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World without Ray Bradbury

World without Ray Bradbury

American writer Ray Douglas Bradbury (August 22, 1920 – June 5, 2012). World without Ray Bradbury

World without Ray Bradbury
American fantasy, science fiction, horror and mystery fiction writer Ray Bradbury died June 5, 2012, he was 92. About the current state of humanity Bradbury spoke negatively, believing that people should pay less attention to the destructive technologies that could one day destroy our world. Ray Bradbury – one of those rare writers who can literally be counted in a dozen, who created the phrase forever. “Everyone must leave something behind when he dies, my grandfather said. A child or a book or a painting or a house or a wall built or a pair of shoes made. Or a garden planted. Something your hand touched some way so your soul has somewhere to go when you die, and when people look at that tree or that flower you planted, you’re there”. Science fiction writer Ray Bradbury, Fahrenheit 451

World without Ray Bradbury

With his wife Margaret, Bradbury lived for over 45 years

You lived with your wife Margaret for over 45 years …
Bradbury: It was an incredible woman! I met her at the bookstore. You know, this is the best place to get acquainted with the woman.

Ray Bradbury quotes

“Oh, what strange wonderful clocks women are. They nest in Time. They make the flesh that holds fast and binds eternity. They live inside the gift, know power, accept, and need not mention it. Why speak of time when you are Time, and shape the universal moments, as they pass, into warmth and action?” Ray Bradbury, Something Wicked This Way Comes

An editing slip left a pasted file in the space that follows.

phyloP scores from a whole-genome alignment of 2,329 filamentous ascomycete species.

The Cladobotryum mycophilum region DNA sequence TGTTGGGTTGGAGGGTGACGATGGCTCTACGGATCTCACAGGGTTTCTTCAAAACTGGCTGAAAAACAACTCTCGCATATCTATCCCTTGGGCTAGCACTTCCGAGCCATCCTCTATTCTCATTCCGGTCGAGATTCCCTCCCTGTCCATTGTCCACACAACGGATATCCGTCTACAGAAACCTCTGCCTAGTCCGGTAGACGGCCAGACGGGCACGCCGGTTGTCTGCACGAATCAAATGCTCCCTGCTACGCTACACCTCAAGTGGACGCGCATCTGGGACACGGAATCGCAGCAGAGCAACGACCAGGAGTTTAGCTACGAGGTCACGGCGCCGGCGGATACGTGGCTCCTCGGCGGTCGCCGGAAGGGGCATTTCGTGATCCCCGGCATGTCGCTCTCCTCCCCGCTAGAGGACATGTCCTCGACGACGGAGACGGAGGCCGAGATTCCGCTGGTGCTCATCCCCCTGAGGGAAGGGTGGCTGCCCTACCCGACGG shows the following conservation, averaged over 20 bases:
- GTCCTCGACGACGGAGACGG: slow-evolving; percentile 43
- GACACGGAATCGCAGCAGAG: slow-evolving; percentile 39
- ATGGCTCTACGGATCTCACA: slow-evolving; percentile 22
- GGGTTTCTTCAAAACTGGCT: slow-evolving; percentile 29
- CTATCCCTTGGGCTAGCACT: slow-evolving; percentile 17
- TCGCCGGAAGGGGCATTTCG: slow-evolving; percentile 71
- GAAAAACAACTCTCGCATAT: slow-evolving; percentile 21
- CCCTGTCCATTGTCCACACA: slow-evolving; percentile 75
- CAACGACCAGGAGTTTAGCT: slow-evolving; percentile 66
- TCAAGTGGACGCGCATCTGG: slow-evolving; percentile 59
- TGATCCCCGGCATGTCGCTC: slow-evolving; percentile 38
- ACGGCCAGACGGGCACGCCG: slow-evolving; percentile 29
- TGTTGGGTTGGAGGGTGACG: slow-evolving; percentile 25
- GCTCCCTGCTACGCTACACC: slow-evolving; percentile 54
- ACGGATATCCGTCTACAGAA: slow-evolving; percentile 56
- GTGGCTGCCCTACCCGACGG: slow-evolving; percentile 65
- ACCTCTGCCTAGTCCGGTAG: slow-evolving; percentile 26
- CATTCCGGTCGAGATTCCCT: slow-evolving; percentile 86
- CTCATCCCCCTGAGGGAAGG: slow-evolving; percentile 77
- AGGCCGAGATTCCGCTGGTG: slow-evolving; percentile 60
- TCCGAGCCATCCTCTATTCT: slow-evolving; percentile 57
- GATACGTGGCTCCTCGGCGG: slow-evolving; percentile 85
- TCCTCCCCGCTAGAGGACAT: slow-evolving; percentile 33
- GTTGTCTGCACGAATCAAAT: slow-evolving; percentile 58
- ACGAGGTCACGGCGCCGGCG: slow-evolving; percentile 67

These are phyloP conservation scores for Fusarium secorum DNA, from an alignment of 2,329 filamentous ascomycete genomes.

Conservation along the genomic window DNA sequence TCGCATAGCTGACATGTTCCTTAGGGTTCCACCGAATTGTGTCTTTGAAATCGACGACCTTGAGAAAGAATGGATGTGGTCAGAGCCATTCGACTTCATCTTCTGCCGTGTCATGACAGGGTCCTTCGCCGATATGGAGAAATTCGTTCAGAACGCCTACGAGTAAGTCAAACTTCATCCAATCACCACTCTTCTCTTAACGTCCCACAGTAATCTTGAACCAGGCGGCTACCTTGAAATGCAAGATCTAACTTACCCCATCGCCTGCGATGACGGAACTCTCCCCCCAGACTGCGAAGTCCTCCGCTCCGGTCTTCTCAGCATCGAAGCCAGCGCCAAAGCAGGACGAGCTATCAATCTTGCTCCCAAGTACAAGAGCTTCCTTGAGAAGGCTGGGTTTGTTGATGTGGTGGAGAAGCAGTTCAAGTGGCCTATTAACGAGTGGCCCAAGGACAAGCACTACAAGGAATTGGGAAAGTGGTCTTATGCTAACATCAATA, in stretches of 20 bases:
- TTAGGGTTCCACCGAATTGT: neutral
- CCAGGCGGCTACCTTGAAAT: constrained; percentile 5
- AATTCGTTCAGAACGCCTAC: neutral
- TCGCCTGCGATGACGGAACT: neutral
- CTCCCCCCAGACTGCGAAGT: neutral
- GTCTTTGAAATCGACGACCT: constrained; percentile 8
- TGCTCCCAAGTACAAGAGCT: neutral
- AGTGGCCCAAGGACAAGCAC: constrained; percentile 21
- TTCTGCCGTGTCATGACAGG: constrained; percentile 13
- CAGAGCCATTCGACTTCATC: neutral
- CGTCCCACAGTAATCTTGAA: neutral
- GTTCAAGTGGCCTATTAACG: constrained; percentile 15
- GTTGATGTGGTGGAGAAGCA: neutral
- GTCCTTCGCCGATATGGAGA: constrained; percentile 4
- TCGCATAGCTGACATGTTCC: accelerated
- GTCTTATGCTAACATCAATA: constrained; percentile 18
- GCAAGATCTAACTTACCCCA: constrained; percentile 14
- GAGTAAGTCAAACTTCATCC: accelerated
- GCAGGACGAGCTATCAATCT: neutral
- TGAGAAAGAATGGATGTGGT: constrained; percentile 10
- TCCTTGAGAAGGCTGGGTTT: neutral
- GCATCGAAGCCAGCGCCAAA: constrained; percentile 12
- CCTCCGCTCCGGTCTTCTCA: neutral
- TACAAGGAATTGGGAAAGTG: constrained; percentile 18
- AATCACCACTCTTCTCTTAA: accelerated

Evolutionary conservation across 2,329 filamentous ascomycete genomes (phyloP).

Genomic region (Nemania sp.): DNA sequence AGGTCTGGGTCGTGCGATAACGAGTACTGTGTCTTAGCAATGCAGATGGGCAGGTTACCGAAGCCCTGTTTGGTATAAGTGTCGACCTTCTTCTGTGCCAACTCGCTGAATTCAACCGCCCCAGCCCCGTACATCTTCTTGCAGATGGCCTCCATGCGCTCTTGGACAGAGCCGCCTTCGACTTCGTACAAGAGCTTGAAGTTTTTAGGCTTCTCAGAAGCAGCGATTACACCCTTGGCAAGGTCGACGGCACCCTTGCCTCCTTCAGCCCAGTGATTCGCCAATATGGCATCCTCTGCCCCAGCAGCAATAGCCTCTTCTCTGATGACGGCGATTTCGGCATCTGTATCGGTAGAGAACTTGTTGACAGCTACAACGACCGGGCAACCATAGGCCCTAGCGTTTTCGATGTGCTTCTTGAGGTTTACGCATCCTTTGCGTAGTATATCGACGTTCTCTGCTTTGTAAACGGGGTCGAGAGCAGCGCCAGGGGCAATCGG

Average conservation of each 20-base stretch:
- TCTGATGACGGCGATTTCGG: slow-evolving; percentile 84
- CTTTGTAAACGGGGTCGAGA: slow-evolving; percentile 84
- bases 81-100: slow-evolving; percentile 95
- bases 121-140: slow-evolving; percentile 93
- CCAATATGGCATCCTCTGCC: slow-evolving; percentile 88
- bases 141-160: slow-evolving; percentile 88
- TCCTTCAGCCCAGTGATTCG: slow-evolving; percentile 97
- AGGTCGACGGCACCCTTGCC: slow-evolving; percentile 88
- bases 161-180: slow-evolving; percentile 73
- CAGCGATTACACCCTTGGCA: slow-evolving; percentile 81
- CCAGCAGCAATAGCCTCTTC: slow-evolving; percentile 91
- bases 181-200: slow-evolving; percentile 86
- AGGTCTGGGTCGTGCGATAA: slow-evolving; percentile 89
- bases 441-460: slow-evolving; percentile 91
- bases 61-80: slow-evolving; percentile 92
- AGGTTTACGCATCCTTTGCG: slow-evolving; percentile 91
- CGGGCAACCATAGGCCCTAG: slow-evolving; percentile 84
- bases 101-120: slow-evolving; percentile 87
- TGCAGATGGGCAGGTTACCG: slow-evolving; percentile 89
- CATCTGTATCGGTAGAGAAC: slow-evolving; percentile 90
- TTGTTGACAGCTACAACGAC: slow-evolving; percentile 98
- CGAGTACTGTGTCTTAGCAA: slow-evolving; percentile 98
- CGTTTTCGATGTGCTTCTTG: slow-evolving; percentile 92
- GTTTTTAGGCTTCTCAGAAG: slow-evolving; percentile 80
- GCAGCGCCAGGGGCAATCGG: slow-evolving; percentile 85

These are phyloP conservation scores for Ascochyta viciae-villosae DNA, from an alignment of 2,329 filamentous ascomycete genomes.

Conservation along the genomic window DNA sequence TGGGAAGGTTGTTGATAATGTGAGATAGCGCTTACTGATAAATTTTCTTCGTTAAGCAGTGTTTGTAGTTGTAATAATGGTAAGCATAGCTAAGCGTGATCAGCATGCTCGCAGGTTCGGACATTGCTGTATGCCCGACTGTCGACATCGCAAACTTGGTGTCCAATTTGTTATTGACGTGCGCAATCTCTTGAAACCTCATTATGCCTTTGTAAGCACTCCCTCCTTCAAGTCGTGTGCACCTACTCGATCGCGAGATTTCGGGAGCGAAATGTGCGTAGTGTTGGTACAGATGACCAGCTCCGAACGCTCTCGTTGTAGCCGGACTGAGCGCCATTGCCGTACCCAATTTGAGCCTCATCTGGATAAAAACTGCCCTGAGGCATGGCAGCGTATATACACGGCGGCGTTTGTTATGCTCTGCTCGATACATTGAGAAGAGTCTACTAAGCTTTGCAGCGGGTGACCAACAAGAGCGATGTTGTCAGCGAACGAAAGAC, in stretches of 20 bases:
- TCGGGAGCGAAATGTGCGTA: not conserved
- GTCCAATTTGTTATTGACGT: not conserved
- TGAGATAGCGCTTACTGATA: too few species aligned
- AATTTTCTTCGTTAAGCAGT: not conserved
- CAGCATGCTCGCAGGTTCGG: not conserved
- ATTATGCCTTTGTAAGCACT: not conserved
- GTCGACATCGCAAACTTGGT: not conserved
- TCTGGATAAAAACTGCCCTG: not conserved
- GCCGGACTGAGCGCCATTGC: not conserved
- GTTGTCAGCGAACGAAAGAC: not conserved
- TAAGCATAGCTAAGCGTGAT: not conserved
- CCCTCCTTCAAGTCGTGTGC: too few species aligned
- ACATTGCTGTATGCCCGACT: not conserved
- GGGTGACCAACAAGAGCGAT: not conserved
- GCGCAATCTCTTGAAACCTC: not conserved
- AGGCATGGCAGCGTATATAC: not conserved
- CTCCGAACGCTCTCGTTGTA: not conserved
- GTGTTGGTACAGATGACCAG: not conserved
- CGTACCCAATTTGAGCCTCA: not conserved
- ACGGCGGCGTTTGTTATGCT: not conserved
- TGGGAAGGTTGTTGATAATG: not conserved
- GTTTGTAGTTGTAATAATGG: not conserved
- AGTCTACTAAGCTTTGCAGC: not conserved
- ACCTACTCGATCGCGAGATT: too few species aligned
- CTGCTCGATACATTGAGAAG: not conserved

“But souls can’t be sold. They can only be lost and never found again.” Long After Midnight

All of the fair sex in my life were either booksellers or librarians, or teachers of English. I like smart women! Men usually are afraid too smart, but I, on the contrary, gladly invite them into your life. It turns out a wonderful conversation, when you sleep with a smart woman …

“There’s no use going to school unless your final destination is the library.”

“You don’t have to burn books to destroy a culture. Just get people to stop reading them.”

“There are worse crimes than burning books. One of them is not reading them.”

“You must stay drunk on writing so reality cannot destroy you.” Zen in the Art of Writing

“You must write every single day of your life… You must lurk in libraries and climb the stacks like ladders to sniff books like perfumes and wear books like hats upon your crazy heads… may you be in love every day for the next 20,000 days. And out of that love, remake a world.”

“Books are flesh-and-blood ideas and cry out, silently, when put to the torch.”

“Do you know that books smell like nutmeg or some spice from a foreign land? I loved to smell them when I was a boy. Lord, there were a lot of lovely books once, before we let them go.”

“There is more than one way to burn a book. And the world is full of people running about with lit matches.”

“Without libraries what have we? We have no past and no future.”

“I don’t believe in colleges and universities. I believe in libraries because most students don’t have any money. When I graduated from high school, it was during the Depression and we had no money. I couldn’t go to college, so I went to the library three days a week for 10 years.”

“What’s the point of having a library full of books you’ve already read?”

“If we listened to our intellect we’d never have a love affair. We’d never have a friendship”

“We are cups, constantly and quietly being filled. The trick is, knowing how to tip ourselves over and let the beautiful stuff out.”

“We earth men have a talent for ruining big, beautiful things.” The Martian Chronicles

“I’m interested in having fun with ideas, throwing them up in the air like confetti and then running under them.”